With certain exceptions, each spouse has a one-half interest in the other’s assets and income throughout marriage. The couple can enter a prenup, however, to modify that default arrangement, and classify some/all property as individually owned by one spouse. Prenuptial (or marital property agreements) are encouraged in Wisconsin to allow the couple to structure their relationship as they see fit. However, they remain rare. Even when they exist, there are very often substantial problems including dual representation by one attorney, poor drafting, lack of financial disclosure, etc. Inevitably, in the event of divorce, the spouses end up arguing over the fairness or even existence of the prenup. So the purpose of the agreement, to provide clarity at divorce, is often defeated. Could these problems be avoided by requiring that every couple enter a prenup before getting married?
The State of Wisconsin has authority to regulate marriage, and does so in several areas. There are regulations governing the actual process, and who can marry, where, and when. Wisconsin courts have repeatedly stated that the State has a legitimate interest in overseeing marriage and divorce. Could the State extend this interest to require that couples engage in marital planning through a prenup as a prerequisite to marriage? Perhaps a better question is: should the State inject itself into a couple’s life this way? As a benefit, partners would enter marriage aware of each other’s finances, having considered their financial arrangements before making a lifelong decision. Also, the prenup would provide clarity at divorce. The downside is reducing marriage to a business arrangement, the difficulty in accounting for changes after marriage, and the State’s interference in a mostly private affair. Given the current broad dispute about the government’s proper role in citizen’s lives, such a requirement could be viewed either as a welcome educational opportunity for new couples, or a deep intrusion into private life.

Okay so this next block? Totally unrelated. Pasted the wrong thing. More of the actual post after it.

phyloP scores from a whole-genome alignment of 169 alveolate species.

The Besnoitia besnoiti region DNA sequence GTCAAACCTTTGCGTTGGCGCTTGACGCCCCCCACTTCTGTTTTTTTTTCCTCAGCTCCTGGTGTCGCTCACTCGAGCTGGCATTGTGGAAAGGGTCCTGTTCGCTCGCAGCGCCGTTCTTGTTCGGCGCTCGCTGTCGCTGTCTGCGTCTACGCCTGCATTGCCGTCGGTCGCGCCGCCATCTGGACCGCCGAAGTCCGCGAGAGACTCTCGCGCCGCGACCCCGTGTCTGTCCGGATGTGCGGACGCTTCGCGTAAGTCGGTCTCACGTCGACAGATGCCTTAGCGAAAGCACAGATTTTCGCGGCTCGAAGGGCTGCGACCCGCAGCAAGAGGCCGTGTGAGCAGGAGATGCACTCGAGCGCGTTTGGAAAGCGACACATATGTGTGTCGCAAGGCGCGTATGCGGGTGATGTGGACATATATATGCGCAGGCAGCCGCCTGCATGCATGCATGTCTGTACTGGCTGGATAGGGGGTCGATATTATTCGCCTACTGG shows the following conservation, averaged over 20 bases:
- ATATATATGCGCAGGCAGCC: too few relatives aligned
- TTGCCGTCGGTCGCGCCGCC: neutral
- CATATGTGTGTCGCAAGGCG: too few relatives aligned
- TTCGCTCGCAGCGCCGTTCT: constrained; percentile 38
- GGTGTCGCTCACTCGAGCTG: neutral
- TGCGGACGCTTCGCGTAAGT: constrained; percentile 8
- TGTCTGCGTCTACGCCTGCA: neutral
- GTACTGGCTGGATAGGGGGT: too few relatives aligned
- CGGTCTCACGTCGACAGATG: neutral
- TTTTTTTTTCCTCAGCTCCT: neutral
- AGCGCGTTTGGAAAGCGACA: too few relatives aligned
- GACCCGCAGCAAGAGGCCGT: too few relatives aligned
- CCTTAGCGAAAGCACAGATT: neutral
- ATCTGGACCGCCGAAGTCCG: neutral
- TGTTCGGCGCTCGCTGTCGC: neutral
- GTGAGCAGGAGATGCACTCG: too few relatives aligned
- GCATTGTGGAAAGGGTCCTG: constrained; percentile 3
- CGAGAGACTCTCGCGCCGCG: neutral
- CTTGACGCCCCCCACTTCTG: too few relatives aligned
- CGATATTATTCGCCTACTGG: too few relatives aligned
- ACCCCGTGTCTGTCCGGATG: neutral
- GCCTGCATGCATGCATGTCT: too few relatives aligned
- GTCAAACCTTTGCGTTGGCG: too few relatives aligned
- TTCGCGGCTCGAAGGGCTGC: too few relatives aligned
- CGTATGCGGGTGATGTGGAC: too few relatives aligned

Given the high financial and emotional toll of divorce, I would be curious to see if any readers think a mandatory prenup is a legitimate option? I have extensive experience in this area, and am available through email and telephone to continue the discussion.
- How Estate Planning for a Family May Trap the Unwary Practitioner - September 21, 2022
- What Everyone Should Know about the New FDIC Regulations - September 13, 2022
- The Inflation Reduction Act - September 8, 2022